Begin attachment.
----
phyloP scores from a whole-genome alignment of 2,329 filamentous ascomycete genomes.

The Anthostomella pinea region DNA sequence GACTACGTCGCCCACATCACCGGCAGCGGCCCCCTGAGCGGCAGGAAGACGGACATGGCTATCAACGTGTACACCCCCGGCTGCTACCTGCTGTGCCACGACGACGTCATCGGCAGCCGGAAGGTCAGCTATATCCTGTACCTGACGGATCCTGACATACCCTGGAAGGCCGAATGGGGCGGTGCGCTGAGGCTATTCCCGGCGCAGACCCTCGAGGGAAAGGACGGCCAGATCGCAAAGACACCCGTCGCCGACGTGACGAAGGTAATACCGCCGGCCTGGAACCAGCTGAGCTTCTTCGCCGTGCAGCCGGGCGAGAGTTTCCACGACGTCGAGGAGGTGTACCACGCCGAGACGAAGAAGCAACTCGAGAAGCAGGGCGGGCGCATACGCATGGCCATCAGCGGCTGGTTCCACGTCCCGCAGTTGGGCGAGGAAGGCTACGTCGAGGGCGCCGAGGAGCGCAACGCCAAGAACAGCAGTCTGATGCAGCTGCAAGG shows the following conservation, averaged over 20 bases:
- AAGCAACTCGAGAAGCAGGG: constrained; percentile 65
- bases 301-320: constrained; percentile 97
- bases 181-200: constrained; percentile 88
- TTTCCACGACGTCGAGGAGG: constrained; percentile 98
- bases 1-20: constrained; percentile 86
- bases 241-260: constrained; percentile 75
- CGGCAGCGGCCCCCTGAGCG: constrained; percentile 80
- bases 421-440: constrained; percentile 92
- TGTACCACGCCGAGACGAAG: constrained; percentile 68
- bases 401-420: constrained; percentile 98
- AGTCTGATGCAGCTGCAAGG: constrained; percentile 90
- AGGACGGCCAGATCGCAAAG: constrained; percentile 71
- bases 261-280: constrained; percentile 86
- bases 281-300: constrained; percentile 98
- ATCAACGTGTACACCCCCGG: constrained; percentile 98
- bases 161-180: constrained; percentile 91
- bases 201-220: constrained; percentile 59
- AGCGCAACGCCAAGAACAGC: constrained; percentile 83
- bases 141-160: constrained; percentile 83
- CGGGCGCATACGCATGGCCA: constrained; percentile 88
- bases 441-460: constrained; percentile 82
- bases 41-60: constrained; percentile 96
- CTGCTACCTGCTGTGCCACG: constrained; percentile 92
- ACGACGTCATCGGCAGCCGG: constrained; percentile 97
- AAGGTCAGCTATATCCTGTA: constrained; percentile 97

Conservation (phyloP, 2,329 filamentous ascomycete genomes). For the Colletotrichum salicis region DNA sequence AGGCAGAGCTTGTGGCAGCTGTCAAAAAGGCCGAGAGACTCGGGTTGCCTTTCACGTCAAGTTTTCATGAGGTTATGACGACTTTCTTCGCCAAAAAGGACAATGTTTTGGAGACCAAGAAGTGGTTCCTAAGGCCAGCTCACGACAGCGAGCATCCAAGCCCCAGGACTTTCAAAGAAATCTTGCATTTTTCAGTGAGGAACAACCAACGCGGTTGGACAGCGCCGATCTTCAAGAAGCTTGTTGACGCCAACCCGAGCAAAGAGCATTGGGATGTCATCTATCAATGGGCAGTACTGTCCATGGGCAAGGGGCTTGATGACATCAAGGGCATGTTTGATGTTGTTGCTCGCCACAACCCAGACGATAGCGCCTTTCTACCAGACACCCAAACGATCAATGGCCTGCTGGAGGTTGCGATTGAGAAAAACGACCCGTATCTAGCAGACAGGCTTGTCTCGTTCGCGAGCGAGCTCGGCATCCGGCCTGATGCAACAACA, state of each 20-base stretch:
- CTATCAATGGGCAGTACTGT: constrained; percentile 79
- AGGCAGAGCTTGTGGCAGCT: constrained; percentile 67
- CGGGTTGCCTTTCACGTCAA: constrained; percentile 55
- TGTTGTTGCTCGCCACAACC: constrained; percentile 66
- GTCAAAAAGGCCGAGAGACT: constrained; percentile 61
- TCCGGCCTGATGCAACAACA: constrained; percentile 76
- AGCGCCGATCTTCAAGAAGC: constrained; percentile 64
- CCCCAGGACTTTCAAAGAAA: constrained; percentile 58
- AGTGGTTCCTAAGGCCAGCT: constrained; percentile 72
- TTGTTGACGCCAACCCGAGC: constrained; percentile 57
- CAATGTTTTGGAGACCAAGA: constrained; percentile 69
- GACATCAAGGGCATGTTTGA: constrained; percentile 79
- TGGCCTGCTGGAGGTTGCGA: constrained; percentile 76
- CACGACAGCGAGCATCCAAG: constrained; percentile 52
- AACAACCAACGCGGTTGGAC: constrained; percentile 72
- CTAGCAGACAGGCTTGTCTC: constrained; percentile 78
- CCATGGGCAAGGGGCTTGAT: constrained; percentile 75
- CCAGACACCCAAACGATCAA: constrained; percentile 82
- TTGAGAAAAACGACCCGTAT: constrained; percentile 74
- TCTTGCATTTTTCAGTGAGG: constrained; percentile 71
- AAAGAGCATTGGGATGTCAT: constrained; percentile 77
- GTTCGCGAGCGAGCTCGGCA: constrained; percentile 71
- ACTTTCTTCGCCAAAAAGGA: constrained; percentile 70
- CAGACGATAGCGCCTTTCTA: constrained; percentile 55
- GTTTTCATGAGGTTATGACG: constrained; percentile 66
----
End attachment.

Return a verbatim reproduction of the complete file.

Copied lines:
phyloP scores from a whole-genome alignment of 2,329 filamentous ascomycete genomes.

The Anthostomella pinea region DNA sequence GACTACGTCGCCCACATCACCGGCAGCGGCCCCCTGAGCGGCAGGAAGACGGACATGGCTATCAACGTGTACACCCCCGGCTGCTACCTGCTGTGCCACGACGACGTCATCGGCAGCCGGAAGGTCAGCTATATCCTGTACCTGACGGATCCTGACATACCCTGGAAGGCCGAATGGGGCGGTGCGCTGAGGCTATTCCCGGCGCAGACCCTCGAGGGAAAGGACGGCCAGATCGCAAAGACACCCGTCGCCGACGTGACGAAGGTAATACCGCCGGCCTGGAACCAGCTGAGCTTCTTCGCCGTGCAGCCGGGCGAGAGTTTCCACGACGTCGAGGAGGTGTACCACGCCGAGACGAAGAAGCAACTCGAGAAGCAGGGCGGGCGCATACGCATGGCCATCAGCGGCTGGTTCCACGTCCCGCAGTTGGGCGAGGAAGGCTACGTCGAGGGCGCCGAGGAGCGCAACGCCAAGAACAGCAGTCTGATGCAGCTGCAAGG shows the following conservation, averaged over 20 bases:
- AAGCAACTCGAGAAGCAGGG: constrained; percentile 65
- bases 301-320: constrained; percentile 97
- bases 181-200: constrained; percentile 88
- TTTCCACGACGTCGAGGAGG: constrained; percentile 98
- bases 1-20: constrained; percentile 86
- bases 241-260: constrained; percentile 75
- CGGCAGCGGCCCCCTGAGCG: constrained; percentile 80
- bases 421-440: constrained; percentile 92
- TGTACCACGCCGAGACGAAG: constrained; percentile 68
- bases 401-420: constrained; percentile 98
- AGTCTGATGCAGCTGCAAGG: constrained; percentile 90
- AGGACGGCCAGATCGCAAAG: constrained; percentile 71
- bases 261-280: constrained; percentile 86
- bases 281-300: constrained; percentile 98
- ATCAACGTGTACACCCCCGG: constrained; percentile 98
- bases 161-180: constrained; percentile 91
- bases 201-220: constrained; percentile 59
- AGCGCAACGCCAAGAACAGC: constrained; percentile 83
- bases 141-160: constrained; percentile 83
- CGGGCGCATACGCATGGCCA: constrained; percentile 88
- bases 441-460: constrained; percentile 82
- bases 41-60: constrained; percentile 96
- CTGCTACCTGCTGTGCCACG: constrained; percentile 92
- ACGACGTCATCGGCAGCCGG: constrained; percentile 97
- AAGGTCAGCTATATCCTGTA: constrained; percentile 97

Conservation (phyloP, 2,329 filamentous ascomycete genomes). For the Colletotrichum salicis region DNA sequence AGGCAGAGCTTGTGGCAGCTGTCAAAAAGGCCGAGAGACTCGGGTTGCCTTTCACGTCAAGTTTTCATGAGGTTATGACGACTTTCTTCGCCAAAAAGGACAATGTTTTGGAGACCAAGAAGTGGTTCCTAAGGCCAGCTCACGACAGCGAGCATCCAAGCCCCAGGACTTTCAAAGAAATCTTGCATTTTTCAGTGAGGAACAACCAACGCGGTTGGACAGCGCCGATCTTCAAGAAGCTTGTTGACGCCAACCCGAGCAAAGAGCATTGGGATGTCATCTATCAATGGGCAGTACTGTCCATGGGCAAGGGGCTTGATGACATCAAGGGCATGTTTGATGTTGTTGCTCGCCACAACCCAGACGATAGCGCCTTTCTACCAGACACCCAAACGATCAATGGCCTGCTGGAGGTTGCGATTGAGAAAAACGACCCGTATCTAGCAGACAGGCTTGTCTCGTTCGCGAGCGAGCTCGGCATCCGGCCTGATGCAACAACA, state of each 20-base stretch:
- CTATCAATGGGCAGTACTGT: constrained; percentile 79
- AGGCAGAGCTTGTGGCAGCT: constrained; percentile 67
- CGGGTTGCCTTTCACGTCAA: constrained; percentile 55
- TGTTGTTGCTCGCCACAACC: constrained; percentile 66
- GTCAAAAAGGCCGAGAGACT: constrained; percentile 61
- TCCGGCCTGATGCAACAACA: constrained; percentile 76
- AGCGCCGATCTTCAAGAAGC: constrained; percentile 64
- CCCCAGGACTTTCAAAGAAA: constrained; percentile 58
- AGTGGTTCCTAAGGCCAGCT: constrained; percentile 72
- TTGTTGACGCCAACCCGAGC: constrained; percentile 57
- CAATGTTTTGGAGACCAAGA: constrained; percentile 69
- GACATCAAGGGCATGTTTGA: constrained; percentile 79
- TGGCCTGCTGGAGGTTGCGA: constrained; percentile 76
- CACGACAGCGAGCATCCAAG: constrained; percentile 52
- AACAACCAACGCGGTTGGAC: constrained; percentile 72
- CTAGCAGACAGGCTTGTCTC: constrained; percentile 78
- CCATGGGCAAGGGGCTTGAT: constrained; percentile 75
- CCAGACACCCAAACGATCAA: constrained; percentile 82
- TTGAGAAAAACGACCCGTAT: constrained; percentile 74
- TCTTGCATTTTTCAGTGAGG: constrained; percentile 71
- AAAGAGCATTGGGATGTCAT: constrained; percentile 77
- GTTCGCGAGCGAGCTCGGCA: constrained; percentile 71
- ACTTTCTTCGCCAAAAAGGA: constrained; percentile 70
- CAGACGATAGCGCCTTTCTA: constrained; percentile 55
- GTTTTCATGAGGTTATGACG: constrained; percentile 66